Rangers in Champions League: Union Saint-Gilloise relish that could temper Ibrox escapology
Rangers, and their followers, must beware of relying on intangibles in their Champions League rescue mission against Union Saint-Gilloise.
It is understandable to focus on the Houdini-like properties that Ibrox seems to have generated on nights such as the one awaiting Giovanni van Bronckhorst’s team. A deciding leg of their third qualifying return tie wherein the act of escapology must trump any witnessed in the club’s near-60 year European history. The consequence of the knots they tied themselves in with their abject showing in a 2-0 loss in Leuven a week ago. Indeed, few haven’t followed the line that these binds ought to be able to be picked apart when it is considered how Rangers have extricated themselves from tight spots so very recently in continental competition.
The logic follows as thus: Union, with no pedigree in contesting their first European tie for 58 years, are sure to go pop in the face of the intoxicating effervescence Rangers have so thrillingly surfed on such occasions. How could they not fracture in the sort of frenzy created by a 50,000 home crowd with which they are entirely unaccustomed, when last season European middleweights SC Braga and RB Leipzig cracked under that? Fracturing that allowed their energised opponent to reach the Europa League final.
All well and good. However, it can overlook certain factors. Even beyond the fact that, unlike this week, both against the Portuguese - who played 78 of the 120 minutes required to settle their tie with 10 men - and the Bundesliga side, only single-goal deficits were required to be wiped out to sustain a remarkable campaign. Shoot-out shortcomings in Seville ultimately all that prevented silverware being snared at the conclusion of it.
The Belgians may seem a more modest proposition than any Rangers encountered in those knock-out stages of the Europa League. Worryingly, though, they may be better suited to protecting a lead than the front-foot teams van Bronckhorst’s men had to overcome in the latter stages of their run last season. By repute, USG relish soaking up pressure. Their ideal is being able to camp in and pick off more vaunted opponents. That explains why they were top of the Jupiler League at the end of the regular season with only one away defeat. In contrast to four losses in their own backyard across that programme.
They simply have no interest in making the play and, even as Rangers performed in headless fashion across the first leg, the damage wreaked by their hosts came with only 40% possession. Karel Garaerts’ team are set up to play on the counter-attack where they can utilise the lightning pace of attackers Dante Vanzier and Lazare Amani. In recognising the need for patience from both his players and the paying public inside Ibrox, van Bronckhorst would appear well aware of the dangers presented by this ploy. On an evening where failing to retain hopes of ending a 12-year wait to return Champions League football at Ibrox could cause significant reputational damage for him in the early weeks of his first full season in charge. “Of course you want to have a good start,” he said. “We always have a good start at home. [But] it’s about finding the right balance. Of course we have to score goals but we also have to keep organised because it is a team which is also very good in transition moments into attack. The balance is everything.”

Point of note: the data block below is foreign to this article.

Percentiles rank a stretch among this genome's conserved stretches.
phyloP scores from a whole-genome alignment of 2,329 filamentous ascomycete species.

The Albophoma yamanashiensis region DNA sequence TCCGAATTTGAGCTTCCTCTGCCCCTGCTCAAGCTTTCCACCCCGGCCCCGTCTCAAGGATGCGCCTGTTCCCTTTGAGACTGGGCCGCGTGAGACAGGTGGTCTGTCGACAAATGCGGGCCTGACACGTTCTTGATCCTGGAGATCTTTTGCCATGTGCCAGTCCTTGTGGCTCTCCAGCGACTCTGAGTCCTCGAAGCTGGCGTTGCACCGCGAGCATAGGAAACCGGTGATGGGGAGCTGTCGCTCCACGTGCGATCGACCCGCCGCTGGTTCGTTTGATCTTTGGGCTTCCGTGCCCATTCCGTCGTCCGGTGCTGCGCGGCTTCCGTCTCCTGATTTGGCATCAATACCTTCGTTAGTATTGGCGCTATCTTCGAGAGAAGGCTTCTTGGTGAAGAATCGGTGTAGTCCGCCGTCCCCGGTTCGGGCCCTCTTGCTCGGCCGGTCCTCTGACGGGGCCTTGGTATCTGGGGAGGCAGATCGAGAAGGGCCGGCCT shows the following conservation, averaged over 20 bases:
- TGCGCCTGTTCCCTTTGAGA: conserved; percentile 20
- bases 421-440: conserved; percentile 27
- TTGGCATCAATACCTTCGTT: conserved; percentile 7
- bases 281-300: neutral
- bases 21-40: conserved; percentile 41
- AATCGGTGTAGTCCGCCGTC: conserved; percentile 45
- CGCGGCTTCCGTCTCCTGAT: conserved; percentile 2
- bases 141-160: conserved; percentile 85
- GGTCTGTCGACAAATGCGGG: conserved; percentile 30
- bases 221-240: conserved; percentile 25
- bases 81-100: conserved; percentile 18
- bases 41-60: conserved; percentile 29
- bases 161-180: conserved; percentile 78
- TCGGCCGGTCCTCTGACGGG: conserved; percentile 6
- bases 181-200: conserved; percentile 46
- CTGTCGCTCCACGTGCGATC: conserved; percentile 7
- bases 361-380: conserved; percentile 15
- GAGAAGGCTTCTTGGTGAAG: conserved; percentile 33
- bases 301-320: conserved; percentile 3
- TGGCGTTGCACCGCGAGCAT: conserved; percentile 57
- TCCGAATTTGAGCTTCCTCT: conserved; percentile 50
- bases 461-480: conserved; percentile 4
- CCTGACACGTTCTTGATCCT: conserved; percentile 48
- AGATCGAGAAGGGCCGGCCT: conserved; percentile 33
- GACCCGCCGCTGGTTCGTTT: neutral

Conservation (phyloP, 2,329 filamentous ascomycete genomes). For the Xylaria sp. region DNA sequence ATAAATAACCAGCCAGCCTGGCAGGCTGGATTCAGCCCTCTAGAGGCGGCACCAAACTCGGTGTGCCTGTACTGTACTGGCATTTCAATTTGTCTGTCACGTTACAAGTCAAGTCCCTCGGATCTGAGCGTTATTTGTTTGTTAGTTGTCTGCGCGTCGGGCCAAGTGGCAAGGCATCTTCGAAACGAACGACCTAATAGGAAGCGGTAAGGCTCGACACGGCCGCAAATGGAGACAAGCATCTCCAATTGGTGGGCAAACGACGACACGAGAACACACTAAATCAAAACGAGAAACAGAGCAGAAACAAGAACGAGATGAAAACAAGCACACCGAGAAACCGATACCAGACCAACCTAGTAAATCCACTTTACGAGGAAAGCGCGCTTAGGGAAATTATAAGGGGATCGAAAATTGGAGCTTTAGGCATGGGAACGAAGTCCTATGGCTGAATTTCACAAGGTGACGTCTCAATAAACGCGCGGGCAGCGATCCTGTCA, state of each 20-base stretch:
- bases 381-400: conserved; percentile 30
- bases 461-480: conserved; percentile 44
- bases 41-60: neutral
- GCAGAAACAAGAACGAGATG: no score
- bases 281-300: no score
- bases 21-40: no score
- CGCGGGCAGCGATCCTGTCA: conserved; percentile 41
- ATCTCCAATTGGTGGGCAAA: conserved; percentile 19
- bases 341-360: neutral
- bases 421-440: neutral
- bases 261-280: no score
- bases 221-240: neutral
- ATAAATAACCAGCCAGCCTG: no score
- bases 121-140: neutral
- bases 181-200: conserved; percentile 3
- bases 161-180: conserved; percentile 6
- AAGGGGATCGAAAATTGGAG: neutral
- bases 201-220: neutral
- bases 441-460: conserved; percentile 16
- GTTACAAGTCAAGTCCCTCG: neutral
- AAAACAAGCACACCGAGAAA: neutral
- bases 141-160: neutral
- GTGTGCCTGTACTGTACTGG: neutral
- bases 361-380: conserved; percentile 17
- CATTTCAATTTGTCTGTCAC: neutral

The problem is that good balance and structure have eluded Rangers over their first three competitive encounters - as it wasn’t in the Europa League knock-out stages, when he didn’t have a host of new players to integrate. Alfredo Morelos and Ryan Kent starting, as seems likely following their injury problems, could alleviate some of the recent issues in providing the Ibrox side with the services of two monster assets; proven matchwinners on the European stage. Neither, though, can be fully fit. Morelos has played less than half an hour of competitive football in five months. Meanwhile, Kent hasn’t come through a full training session since picking up his ankle knock in the opening day win at Livingston more than a week ago. Selecting them is a gamble van Bronckhorst could be forced to take. He has to get the band back together again. The question is whether he can get them to play the same tunes as they were in the earlier part of the year when performances weren’t off-key as in more immediate times - at the very least, with the display in Belgium the footballing equivalent of an ear-bleeding racket.
In his pre-match, the Dutchman was asked whether, in their own environs, it was more natural for his team to play in the aggressive fashion demanded by the examination they must pass to progress to the Champions League play-off…and keep alive the quest for the transformative £40m bounty that would be delivered by group stage participation. He sort of hedged his bets on that. “It depends,” the Rangers manager said. “I think it’s both. It is two games in a tie and you don’t want to go away and be really open and give chances away. I think the set-up we had away was a set-up we are used to playing away from home. Your performance has to be there, and that’s what I saw last week when we didn’t have the performance we normally have. Too many players didn’t have their best night and that makes it really difficult, no matter which system you play. I think that was the big difference last week compared with the campaign we had last year. Now we play at home and, of course, if you are 2-0 down you have to play a different way because you have to create more chances and you have to score goals. That’s a different mindset compared to last week.” Absolutely everything must be different from last week for Rangers.
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